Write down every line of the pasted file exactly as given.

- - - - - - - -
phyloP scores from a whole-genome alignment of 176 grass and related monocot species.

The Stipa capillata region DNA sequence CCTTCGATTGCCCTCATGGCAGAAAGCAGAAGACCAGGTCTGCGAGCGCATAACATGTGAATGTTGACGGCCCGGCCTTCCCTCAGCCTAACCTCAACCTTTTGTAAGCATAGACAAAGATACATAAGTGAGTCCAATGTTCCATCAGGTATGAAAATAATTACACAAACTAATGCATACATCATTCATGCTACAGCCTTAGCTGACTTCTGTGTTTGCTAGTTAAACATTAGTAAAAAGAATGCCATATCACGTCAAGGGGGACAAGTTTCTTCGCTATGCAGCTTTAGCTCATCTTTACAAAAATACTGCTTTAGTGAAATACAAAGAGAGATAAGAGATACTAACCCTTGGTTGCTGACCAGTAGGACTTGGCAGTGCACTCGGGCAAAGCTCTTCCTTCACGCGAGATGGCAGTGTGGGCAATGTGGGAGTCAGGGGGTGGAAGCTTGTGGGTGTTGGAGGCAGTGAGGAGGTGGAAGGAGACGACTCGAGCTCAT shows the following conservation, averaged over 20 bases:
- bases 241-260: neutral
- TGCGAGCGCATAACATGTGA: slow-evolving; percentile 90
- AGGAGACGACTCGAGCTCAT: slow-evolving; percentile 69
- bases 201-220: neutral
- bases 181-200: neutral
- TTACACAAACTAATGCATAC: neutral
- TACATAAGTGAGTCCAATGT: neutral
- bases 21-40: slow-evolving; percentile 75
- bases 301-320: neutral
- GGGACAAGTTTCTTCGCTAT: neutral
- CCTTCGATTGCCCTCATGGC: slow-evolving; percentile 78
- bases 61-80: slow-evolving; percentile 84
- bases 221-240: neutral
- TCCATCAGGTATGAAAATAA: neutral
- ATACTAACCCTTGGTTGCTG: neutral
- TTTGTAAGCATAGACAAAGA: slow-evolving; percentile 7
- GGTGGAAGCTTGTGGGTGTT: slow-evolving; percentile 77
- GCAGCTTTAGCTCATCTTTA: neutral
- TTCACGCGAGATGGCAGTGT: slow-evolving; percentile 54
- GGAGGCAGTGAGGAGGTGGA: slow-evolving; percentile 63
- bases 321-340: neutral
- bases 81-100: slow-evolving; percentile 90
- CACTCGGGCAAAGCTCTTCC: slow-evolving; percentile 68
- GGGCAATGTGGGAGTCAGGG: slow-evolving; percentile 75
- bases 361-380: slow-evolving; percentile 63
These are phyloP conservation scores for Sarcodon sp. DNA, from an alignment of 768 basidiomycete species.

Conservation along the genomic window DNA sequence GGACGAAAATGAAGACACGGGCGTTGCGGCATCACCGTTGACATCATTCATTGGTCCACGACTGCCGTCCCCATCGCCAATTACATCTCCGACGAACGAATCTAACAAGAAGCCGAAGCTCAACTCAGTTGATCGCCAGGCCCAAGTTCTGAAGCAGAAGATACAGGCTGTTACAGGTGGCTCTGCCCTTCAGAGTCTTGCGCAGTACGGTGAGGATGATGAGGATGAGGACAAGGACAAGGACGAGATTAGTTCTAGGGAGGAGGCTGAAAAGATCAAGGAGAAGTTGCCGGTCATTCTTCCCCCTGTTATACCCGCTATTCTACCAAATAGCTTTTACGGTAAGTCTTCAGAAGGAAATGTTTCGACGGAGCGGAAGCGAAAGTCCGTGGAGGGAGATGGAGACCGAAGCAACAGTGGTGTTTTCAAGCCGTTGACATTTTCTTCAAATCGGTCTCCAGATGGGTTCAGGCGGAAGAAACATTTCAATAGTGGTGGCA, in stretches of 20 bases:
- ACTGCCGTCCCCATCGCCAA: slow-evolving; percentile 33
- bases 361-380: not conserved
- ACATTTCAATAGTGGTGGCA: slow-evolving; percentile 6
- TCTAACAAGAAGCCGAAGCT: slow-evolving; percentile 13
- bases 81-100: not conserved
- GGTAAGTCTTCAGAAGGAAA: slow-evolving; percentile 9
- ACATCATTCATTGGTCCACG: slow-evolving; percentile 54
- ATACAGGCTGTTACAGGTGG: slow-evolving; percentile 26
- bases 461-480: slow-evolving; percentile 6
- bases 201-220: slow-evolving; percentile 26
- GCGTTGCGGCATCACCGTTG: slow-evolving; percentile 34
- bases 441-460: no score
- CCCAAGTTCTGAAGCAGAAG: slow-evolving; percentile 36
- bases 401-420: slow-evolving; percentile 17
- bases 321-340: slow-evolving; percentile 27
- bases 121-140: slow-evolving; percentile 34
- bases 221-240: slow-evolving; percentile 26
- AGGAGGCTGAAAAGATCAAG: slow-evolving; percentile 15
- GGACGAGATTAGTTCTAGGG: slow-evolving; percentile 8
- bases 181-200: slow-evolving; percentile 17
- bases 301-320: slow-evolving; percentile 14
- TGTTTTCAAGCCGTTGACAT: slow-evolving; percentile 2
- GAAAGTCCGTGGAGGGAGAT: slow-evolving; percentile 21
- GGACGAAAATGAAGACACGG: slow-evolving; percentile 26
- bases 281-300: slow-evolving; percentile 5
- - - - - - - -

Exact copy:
phyloP scores from a whole-genome alignment of 176 grass and related monocot species.

The Stipa capillata region DNA sequence CCTTCGATTGCCCTCATGGCAGAAAGCAGAAGACCAGGTCTGCGAGCGCATAACATGTGAATGTTGACGGCCCGGCCTTCCCTCAGCCTAACCTCAACCTTTTGTAAGCATAGACAAAGATACATAAGTGAGTCCAATGTTCCATCAGGTATGAAAATAATTACACAAACTAATGCATACATCATTCATGCTACAGCCTTAGCTGACTTCTGTGTTTGCTAGTTAAACATTAGTAAAAAGAATGCCATATCACGTCAAGGGGGACAAGTTTCTTCGCTATGCAGCTTTAGCTCATCTTTACAAAAATACTGCTTTAGTGAAATACAAAGAGAGATAAGAGATACTAACCCTTGGTTGCTGACCAGTAGGACTTGGCAGTGCACTCGGGCAAAGCTCTTCCTTCACGCGAGATGGCAGTGTGGGCAATGTGGGAGTCAGGGGGTGGAAGCTTGTGGGTGTTGGAGGCAGTGAGGAGGTGGAAGGAGACGACTCGAGCTCAT shows the following conservation, averaged over 20 bases:
- bases 241-260: neutral
- TGCGAGCGCATAACATGTGA: slow-evolving; percentile 90
- AGGAGACGACTCGAGCTCAT: slow-evolving; percentile 69
- bases 201-220: neutral
- bases 181-200: neutral
- TTACACAAACTAATGCATAC: neutral
- TACATAAGTGAGTCCAATGT: neutral
- bases 21-40: slow-evolving; percentile 75
- bases 301-320: neutral
- GGGACAAGTTTCTTCGCTAT: neutral
- CCTTCGATTGCCCTCATGGC: slow-evolving; percentile 78
- bases 61-80: slow-evolving; percentile 84
- bases 221-240: neutral
- TCCATCAGGTATGAAAATAA: neutral
- ATACTAACCCTTGGTTGCTG: neutral
- TTTGTAAGCATAGACAAAGA: slow-evolving; percentile 7
- GGTGGAAGCTTGTGGGTGTT: slow-evolving; percentile 77
- GCAGCTTTAGCTCATCTTTA: neutral
- TTCACGCGAGATGGCAGTGT: slow-evolving; percentile 54
- GGAGGCAGTGAGGAGGTGGA: slow-evolving; percentile 63
- bases 321-340: neutral
- bases 81-100: slow-evolving; percentile 90
- CACTCGGGCAAAGCTCTTCC: slow-evolving; percentile 68
- GGGCAATGTGGGAGTCAGGG: slow-evolving; percentile 75
- bases 361-380: slow-evolving; percentile 63
These are phyloP conservation scores for Sarcodon sp. DNA, from an alignment of 768 basidiomycete species.

Conservation along the genomic window DNA sequence GGACGAAAATGAAGACACGGGCGTTGCGGCATCACCGTTGACATCATTCATTGGTCCACGACTGCCGTCCCCATCGCCAATTACATCTCCGACGAACGAATCTAACAAGAAGCCGAAGCTCAACTCAGTTGATCGCCAGGCCCAAGTTCTGAAGCAGAAGATACAGGCTGTTACAGGTGGCTCTGCCCTTCAGAGTCTTGCGCAGTACGGTGAGGATGATGAGGATGAGGACAAGGACAAGGACGAGATTAGTTCTAGGGAGGAGGCTGAAAAGATCAAGGAGAAGTTGCCGGTCATTCTTCCCCCTGTTATACCCGCTATTCTACCAAATAGCTTTTACGGTAAGTCTTCAGAAGGAAATGTTTCGACGGAGCGGAAGCGAAAGTCCGTGGAGGGAGATGGAGACCGAAGCAACAGTGGTGTTTTCAAGCCGTTGACATTTTCTTCAAATCGGTCTCCAGATGGGTTCAGGCGGAAGAAACATTTCAATAGTGGTGGCA, in stretches of 20 bases:
- ACTGCCGTCCCCATCGCCAA: slow-evolving; percentile 33
- bases 361-380: not conserved
- ACATTTCAATAGTGGTGGCA: slow-evolving; percentile 6
- TCTAACAAGAAGCCGAAGCT: slow-evolving; percentile 13
- bases 81-100: not conserved
- GGTAAGTCTTCAGAAGGAAA: slow-evolving; percentile 9
- ACATCATTCATTGGTCCACG: slow-evolving; percentile 54
- ATACAGGCTGTTACAGGTGG: slow-evolving; percentile 26
- bases 461-480: slow-evolving; percentile 6
- bases 201-220: slow-evolving; percentile 26
- GCGTTGCGGCATCACCGTTG: slow-evolving; percentile 34
- bases 441-460: no score
- CCCAAGTTCTGAAGCAGAAG: slow-evolving; percentile 36
- bases 401-420: slow-evolving; percentile 17
- bases 321-340: slow-evolving; percentile 27
- bases 121-140: slow-evolving; percentile 34
- bases 221-240: slow-evolving; percentile 26
- AGGAGGCTGAAAAGATCAAG: slow-evolving; percentile 15
- GGACGAGATTAGTTCTAGGG: slow-evolving; percentile 8
- bases 181-200: slow-evolving; percentile 17
- bases 301-320: slow-evolving; percentile 14
- TGTTTTCAAGCCGTTGACAT: slow-evolving; percentile 2
- GAAAGTCCGTGGAGGGAGAT: slow-evolving; percentile 21
- GGACGAAAATGAAGACACGG: slow-evolving; percentile 26
- bases 281-300: slow-evolving; percentile 5